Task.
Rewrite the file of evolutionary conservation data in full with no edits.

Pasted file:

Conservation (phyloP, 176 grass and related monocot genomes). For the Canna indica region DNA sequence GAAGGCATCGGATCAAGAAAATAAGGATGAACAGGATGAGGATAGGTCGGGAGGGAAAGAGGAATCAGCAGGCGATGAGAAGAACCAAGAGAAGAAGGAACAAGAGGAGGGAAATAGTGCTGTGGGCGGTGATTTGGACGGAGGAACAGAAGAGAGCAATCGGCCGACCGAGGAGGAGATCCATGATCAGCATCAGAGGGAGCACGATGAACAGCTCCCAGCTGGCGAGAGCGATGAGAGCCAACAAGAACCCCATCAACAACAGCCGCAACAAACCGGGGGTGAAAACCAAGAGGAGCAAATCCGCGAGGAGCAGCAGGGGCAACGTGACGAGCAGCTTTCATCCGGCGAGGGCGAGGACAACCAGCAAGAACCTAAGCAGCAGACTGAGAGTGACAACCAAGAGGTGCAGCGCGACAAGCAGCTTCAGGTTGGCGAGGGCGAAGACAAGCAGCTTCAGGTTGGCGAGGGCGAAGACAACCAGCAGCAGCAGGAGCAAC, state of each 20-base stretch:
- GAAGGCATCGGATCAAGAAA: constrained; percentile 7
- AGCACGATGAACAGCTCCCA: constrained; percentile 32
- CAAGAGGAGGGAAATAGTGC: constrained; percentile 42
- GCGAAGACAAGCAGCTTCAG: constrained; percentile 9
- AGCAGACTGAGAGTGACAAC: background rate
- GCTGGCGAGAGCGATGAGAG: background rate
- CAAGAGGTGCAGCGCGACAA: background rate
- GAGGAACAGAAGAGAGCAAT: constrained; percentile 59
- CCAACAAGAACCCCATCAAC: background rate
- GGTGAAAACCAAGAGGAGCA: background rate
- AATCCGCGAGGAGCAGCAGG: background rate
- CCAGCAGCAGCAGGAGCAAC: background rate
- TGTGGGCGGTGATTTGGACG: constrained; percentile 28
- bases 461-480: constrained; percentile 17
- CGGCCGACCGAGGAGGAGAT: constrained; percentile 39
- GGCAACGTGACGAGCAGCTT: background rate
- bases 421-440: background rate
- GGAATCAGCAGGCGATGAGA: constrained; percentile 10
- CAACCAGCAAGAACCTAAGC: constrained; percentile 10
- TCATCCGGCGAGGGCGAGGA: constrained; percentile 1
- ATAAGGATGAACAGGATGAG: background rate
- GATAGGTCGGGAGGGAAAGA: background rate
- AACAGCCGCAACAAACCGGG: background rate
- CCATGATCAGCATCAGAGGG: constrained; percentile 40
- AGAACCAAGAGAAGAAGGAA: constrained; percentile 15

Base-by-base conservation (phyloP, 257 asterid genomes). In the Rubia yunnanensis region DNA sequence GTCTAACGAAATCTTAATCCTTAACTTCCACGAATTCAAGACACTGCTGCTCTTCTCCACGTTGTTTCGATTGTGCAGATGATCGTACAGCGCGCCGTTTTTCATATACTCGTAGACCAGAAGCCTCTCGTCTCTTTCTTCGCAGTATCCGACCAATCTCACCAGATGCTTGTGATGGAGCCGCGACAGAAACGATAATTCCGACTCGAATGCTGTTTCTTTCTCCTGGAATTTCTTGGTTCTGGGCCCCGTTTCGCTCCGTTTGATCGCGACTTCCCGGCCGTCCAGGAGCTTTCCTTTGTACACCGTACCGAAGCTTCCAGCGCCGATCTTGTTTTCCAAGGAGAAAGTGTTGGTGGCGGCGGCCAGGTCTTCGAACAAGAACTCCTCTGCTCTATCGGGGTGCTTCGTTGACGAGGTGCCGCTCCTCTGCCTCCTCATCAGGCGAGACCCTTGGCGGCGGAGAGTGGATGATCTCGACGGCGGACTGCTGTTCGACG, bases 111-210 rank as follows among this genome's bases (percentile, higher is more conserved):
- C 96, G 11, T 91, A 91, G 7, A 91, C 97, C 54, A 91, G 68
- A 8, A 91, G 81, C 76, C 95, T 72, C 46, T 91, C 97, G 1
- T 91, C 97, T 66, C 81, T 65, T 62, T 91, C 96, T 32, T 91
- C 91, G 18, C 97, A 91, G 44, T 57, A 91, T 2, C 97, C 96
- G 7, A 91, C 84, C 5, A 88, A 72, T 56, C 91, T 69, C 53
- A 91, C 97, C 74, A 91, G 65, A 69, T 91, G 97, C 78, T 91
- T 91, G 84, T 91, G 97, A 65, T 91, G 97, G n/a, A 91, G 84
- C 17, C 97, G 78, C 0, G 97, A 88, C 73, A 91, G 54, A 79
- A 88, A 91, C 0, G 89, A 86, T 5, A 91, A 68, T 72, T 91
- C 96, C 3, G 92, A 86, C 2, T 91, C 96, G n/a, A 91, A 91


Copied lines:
Conservation (phyloP, 176 grass and related monocot genomes). For the Canna indica region DNA sequence GAAGGCATCGGATCAAGAAAATAAGGATGAACAGGATGAGGATAGGTCGGGAGGGAAAGAGGAATCAGCAGGCGATGAGAAGAACCAAGAGAAGAAGGAACAAGAGGAGGGAAATAGTGCTGTGGGCGGTGATTTGGACGGAGGAACAGAAGAGAGCAATCGGCCGACCGAGGAGGAGATCCATGATCAGCATCAGAGGGAGCACGATGAACAGCTCCCAGCTGGCGAGAGCGATGAGAGCCAACAAGAACCCCATCAACAACAGCCGCAACAAACCGGGGGTGAAAACCAAGAGGAGCAAATCCGCGAGGAGCAGCAGGGGCAACGTGACGAGCAGCTTTCATCCGGCGAGGGCGAGGACAACCAGCAAGAACCTAAGCAGCAGACTGAGAGTGACAACCAAGAGGTGCAGCGCGACAAGCAGCTTCAGGTTGGCGAGGGCGAAGACAAGCAGCTTCAGGTTGGCGAGGGCGAAGACAACCAGCAGCAGCAGGAGCAAC, state of each 20-base stretch:
- GAAGGCATCGGATCAAGAAA: constrained; percentile 7
- AGCACGATGAACAGCTCCCA: constrained; percentile 32
- CAAGAGGAGGGAAATAGTGC: constrained; percentile 42
- GCGAAGACAAGCAGCTTCAG: constrained; percentile 9
- AGCAGACTGAGAGTGACAAC: background rate
- GCTGGCGAGAGCGATGAGAG: background rate
- CAAGAGGTGCAGCGCGACAA: background rate
- GAGGAACAGAAGAGAGCAAT: constrained; percentile 59
- CCAACAAGAACCCCATCAAC: background rate
- GGTGAAAACCAAGAGGAGCA: background rate
- AATCCGCGAGGAGCAGCAGG: background rate
- CCAGCAGCAGCAGGAGCAAC: background rate
- TGTGGGCGGTGATTTGGACG: constrained; percentile 28
- bases 461-480: constrained; percentile 17
- CGGCCGACCGAGGAGGAGAT: constrained; percentile 39
- GGCAACGTGACGAGCAGCTT: background rate
- bases 421-440: background rate
- GGAATCAGCAGGCGATGAGA: constrained; percentile 10
- CAACCAGCAAGAACCTAAGC: constrained; percentile 10
- TCATCCGGCGAGGGCGAGGA: constrained; percentile 1
- ATAAGGATGAACAGGATGAG: background rate
- GATAGGTCGGGAGGGAAAGA: background rate
- AACAGCCGCAACAAACCGGG: background rate
- CCATGATCAGCATCAGAGGG: constrained; percentile 40
- AGAACCAAGAGAAGAAGGAA: constrained; percentile 15

Base-by-base conservation (phyloP, 257 asterid genomes). In the Rubia yunnanensis region DNA sequence GTCTAACGAAATCTTAATCCTTAACTTCCACGAATTCAAGACACTGCTGCTCTTCTCCACGTTGTTTCGATTGTGCAGATGATCGTACAGCGCGCCGTTTTTCATATACTCGTAGACCAGAAGCCTCTCGTCTCTTTCTTCGCAGTATCCGACCAATCTCACCAGATGCTTGTGATGGAGCCGCGACAGAAACGATAATTCCGACTCGAATGCTGTTTCTTTCTCCTGGAATTTCTTGGTTCTGGGCCCCGTTTCGCTCCGTTTGATCGCGACTTCCCGGCCGTCCAGGAGCTTTCCTTTGTACACCGTACCGAAGCTTCCAGCGCCGATCTTGTTTTCCAAGGAGAAAGTGTTGGTGGCGGCGGCCAGGTCTTCGAACAAGAACTCCTCTGCTCTATCGGGGTGCTTCGTTGACGAGGTGCCGCTCCTCTGCCTCCTCATCAGGCGAGACCCTTGGCGGCGGAGAGTGGATGATCTCGACGGCGGACTGCTGTTCGACG, bases 111-210 rank as follows among this genome's bases (percentile, higher is more conserved):
- C 96, G 11, T 91, A 91, G 7, A 91, C 97, C 54, A 91, G 68
- A 8, A 91, G 81, C 76, C 95, T 72, C 46, T 91, C 97, G 1
- T 91, C 97, T 66, C 81, T 65, T 62, T 91, C 96, T 32, T 91
- C 91, G 18, C 97, A 91, G 44, T 57, A 91, T 2, C 97, C 96
- G 7, A 91, C 84, C 5, A 88, A 72, T 56, C 91, T 69, C 53
- A 91, C 97, C 74, A 91, G 65, A 69, T 91, G 97, C 78, T 91
- T 91, G 84, T 91, G 97, A 65, T 91, G 97, G n/a, A 91, G 84
- C 17, C 97, G 78, C 0, G 97, A 88, C 73, A 91, G 54, A 79
- A 88, A 91, C 0, G 89, A 86, T 5, A 91, A 68, T 72, T 91
- C 96, C 3, G 92, A 86, C 2, T 91, C 96, G n/a, A 91, A 91